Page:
District Man Found Guilty of First-Degree Murder While Armed in December 2015 Killing in Northeast Washington
Defendant Fired Multiple Times at Victim in Broad Daylight Attack
WASHINGTON – Kimberly N. Thompson, 61, of Woodbridge, Va., has been found guilty by a jury of first-degree murder and related firearms charges for killing a man in broad daylight in December 2015 in Northeast Washington, announced U.S. Attorney Jessie K. Liu and Peter Newsham, Chief of the Metropolitan Police Department (MPD).
The verdict, returned late March 21, 2019, followed a trial in the Superior Court of the District of Columbia. The Honorable Milton C. Lee scheduled sentencing for June 7, 2019. Thompson faces a mandatory minimum prison sentence of 30 years.
According to the government’s evidence, on Dec. 10, 2015, at about 1:30 p.m., Thompson drove his Mercedes to the 1900 block of Bennett Place NE and confronted the victim, Charles Anthony Mayo, who was sitting outside. Within seconds, Thompson fired his gun at Mr. Mayo eight times, hitting him with three bullets. Mr. Mayo managed to get away and into a nearby alley.
Shortly after the shooting, the Metropolitan Police Department arrived at the scene. They found Mr. Mayo and asked him if he knew who his attacker was. He nodded yes. When asked who it was, he responded with only, “I can’t breathe.” Mr. Mayo, 53, slipped out of consciousness and was never able to identify his murderer. He died a week later in the hospital.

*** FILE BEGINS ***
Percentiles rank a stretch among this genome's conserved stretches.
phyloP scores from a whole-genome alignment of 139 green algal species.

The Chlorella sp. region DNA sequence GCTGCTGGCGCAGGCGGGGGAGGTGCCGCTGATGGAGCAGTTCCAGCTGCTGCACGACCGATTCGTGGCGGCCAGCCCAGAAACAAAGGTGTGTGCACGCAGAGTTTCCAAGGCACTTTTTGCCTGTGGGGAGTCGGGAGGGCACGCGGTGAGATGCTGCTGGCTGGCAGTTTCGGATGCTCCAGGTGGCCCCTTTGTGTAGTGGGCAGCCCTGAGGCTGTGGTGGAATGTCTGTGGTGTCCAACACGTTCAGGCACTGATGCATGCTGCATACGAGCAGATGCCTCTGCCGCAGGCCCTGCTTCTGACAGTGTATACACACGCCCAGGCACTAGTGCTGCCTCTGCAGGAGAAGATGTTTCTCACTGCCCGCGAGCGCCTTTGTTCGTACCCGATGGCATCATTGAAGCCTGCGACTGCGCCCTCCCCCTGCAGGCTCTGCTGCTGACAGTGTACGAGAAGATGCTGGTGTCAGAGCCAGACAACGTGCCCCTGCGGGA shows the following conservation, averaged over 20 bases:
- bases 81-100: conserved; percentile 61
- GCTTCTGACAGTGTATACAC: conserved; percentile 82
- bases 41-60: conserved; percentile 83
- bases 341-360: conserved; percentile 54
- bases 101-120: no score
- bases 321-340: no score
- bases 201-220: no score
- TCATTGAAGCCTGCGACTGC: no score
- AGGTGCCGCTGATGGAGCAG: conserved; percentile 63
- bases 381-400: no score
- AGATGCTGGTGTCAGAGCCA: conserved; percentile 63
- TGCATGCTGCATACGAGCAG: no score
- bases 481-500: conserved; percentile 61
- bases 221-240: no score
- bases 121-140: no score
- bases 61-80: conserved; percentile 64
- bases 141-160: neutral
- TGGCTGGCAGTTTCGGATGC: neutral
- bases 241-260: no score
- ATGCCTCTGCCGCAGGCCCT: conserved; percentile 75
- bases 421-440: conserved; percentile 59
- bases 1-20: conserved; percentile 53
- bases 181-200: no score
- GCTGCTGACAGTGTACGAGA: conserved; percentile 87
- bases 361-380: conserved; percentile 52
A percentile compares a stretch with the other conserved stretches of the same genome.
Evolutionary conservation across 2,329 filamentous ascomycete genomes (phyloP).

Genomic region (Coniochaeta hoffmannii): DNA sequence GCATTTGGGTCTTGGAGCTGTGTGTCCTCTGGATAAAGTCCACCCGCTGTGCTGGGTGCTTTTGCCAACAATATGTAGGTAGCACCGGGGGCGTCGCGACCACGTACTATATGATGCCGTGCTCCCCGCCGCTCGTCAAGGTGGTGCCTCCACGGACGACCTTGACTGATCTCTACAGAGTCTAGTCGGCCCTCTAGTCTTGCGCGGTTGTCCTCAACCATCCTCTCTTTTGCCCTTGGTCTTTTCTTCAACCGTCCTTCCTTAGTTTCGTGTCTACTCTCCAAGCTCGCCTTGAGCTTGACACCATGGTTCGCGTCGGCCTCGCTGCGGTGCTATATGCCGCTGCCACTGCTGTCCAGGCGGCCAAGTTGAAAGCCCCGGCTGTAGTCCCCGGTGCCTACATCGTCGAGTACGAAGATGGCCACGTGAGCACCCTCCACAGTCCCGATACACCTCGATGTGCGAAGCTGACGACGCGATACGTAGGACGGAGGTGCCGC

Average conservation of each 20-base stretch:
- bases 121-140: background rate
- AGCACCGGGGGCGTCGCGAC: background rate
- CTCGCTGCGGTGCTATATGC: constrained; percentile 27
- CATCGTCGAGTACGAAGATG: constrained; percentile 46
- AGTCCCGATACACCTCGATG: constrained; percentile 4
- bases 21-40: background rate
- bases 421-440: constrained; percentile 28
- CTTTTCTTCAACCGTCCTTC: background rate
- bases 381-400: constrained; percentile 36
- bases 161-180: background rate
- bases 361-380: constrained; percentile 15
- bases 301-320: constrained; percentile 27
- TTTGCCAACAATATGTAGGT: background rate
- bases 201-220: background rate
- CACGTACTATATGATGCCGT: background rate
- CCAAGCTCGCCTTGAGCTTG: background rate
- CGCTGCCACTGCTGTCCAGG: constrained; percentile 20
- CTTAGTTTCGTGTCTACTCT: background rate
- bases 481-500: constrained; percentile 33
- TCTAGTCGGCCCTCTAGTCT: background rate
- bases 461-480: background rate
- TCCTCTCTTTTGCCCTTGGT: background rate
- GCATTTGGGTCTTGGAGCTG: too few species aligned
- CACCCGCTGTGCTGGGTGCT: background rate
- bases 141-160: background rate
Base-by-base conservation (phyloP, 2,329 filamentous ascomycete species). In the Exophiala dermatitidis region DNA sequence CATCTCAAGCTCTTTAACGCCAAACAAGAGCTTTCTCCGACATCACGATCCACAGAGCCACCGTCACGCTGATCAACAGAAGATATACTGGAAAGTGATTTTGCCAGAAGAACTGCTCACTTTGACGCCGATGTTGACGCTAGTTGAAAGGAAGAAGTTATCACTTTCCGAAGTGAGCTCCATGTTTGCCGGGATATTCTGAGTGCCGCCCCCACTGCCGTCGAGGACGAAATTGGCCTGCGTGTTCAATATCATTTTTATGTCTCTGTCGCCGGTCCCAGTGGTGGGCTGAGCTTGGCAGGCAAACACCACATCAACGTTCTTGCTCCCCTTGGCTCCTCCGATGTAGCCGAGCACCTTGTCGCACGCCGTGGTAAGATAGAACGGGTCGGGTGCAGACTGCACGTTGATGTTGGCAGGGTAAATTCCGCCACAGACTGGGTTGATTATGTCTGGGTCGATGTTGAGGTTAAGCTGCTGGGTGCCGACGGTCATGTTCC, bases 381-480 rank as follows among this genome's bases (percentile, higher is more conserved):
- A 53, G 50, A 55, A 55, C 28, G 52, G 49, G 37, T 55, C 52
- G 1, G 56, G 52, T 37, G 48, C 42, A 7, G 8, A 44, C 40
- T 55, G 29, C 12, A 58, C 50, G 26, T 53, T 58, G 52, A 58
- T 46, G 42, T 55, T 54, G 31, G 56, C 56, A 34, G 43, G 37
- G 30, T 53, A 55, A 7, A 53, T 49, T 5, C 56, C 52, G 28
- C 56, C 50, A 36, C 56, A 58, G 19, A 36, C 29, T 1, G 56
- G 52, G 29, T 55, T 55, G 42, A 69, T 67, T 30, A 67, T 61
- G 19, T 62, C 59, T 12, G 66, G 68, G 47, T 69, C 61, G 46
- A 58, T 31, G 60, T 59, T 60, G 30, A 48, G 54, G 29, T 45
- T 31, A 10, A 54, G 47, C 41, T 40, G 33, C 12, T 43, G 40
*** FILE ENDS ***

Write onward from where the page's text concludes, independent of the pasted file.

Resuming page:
Two days after the murder, Thompson was stopped by police in his Mercedes and the car was seized. A subsequent search of the car revealed a handgun secreted deep inside the trunk that was later determined to be the handgun that fired two cartridge casings that were recovered at the crime scene. Thompson was arrested in January 2016 and has been in custody ever since.
In announcing the verdict, U.S. Attorney Liu and Chief Newsham commended the work of those who investigated the case from the Metropolitan Police Department. They also expressed appreciation for the assistance provided by the District of Columbia Department of Forensic Sciences and the FBI’s Cellular Analysis Survey Team (CAST).
They acknowledged the efforts of those who worked on the case from the U.S. Attorney’s Office, including Assistant U.S. Attorneys Silvia Gonzalez Roman, Ahmed Baset, Monica Trigoso, Chrisellen Kolb and John Mannarino; Michael Ambrosino, Special Counsel for DNA and Forensic Evidence Litigation; Stephen R. Prest, Special Counsel for Discovery Policy and Litigation; Supervisory Paralegal Specialist Sharon Newman; Lead Paralegal Specialist Meridith McGarrity; Paralegal Specialists Tameka Garcia and Alesha Matthews; former Paralegal Specialist Sandra Lane; Supervisory Victim/Witness Services Coordinator Katina Adams-Washington; Victim/Witness Advocate Marcia Rinker; Victim/Witness Security Specialist Lesley Slade; Supervisory Witness Security Specialist M. LaVerne Perry; Supervisory Litigation Technology Specialist Leif Hickling, and Investigative Analyst Zachary McMenamin.
Finally, they commended the work of Assistant U.S. Attorneys Christine Macey and Christian Natiello, who investigated and prosecuted the case.